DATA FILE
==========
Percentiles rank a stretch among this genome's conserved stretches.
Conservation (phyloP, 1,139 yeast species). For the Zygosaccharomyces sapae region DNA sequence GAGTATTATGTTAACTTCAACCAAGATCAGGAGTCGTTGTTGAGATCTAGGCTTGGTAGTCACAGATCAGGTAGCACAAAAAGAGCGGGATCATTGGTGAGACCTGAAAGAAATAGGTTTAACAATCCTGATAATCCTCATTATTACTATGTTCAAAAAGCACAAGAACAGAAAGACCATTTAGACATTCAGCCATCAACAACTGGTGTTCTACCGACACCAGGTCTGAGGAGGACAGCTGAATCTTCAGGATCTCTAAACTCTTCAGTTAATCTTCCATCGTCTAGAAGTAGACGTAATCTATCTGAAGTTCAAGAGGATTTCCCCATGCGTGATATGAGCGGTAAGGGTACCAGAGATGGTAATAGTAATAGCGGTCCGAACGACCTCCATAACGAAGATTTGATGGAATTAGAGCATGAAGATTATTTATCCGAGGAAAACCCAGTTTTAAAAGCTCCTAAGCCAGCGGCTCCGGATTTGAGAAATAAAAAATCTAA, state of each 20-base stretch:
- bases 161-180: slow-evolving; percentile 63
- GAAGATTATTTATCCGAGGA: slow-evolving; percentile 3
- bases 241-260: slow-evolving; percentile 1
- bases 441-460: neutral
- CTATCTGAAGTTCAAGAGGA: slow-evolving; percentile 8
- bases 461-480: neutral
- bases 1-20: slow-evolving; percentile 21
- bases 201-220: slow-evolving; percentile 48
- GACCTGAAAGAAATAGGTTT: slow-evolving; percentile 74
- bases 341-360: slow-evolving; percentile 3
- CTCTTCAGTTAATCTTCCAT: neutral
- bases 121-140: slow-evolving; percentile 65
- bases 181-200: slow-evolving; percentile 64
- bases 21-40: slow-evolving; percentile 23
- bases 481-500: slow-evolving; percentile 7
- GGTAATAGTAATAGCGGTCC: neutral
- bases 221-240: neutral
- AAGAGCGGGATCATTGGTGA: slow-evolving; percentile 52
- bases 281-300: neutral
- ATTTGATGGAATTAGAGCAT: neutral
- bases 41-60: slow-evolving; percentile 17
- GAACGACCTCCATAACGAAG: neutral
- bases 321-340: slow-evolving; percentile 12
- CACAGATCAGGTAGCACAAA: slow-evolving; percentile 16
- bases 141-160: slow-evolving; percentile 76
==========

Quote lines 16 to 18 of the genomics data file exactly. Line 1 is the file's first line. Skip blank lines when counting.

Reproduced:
- bases 21-40: slow-evolving; percentile 23
- bases 481-500: slow-evolving; percentile 7
- GGTAATAGTAATAGCGGTCC: neutral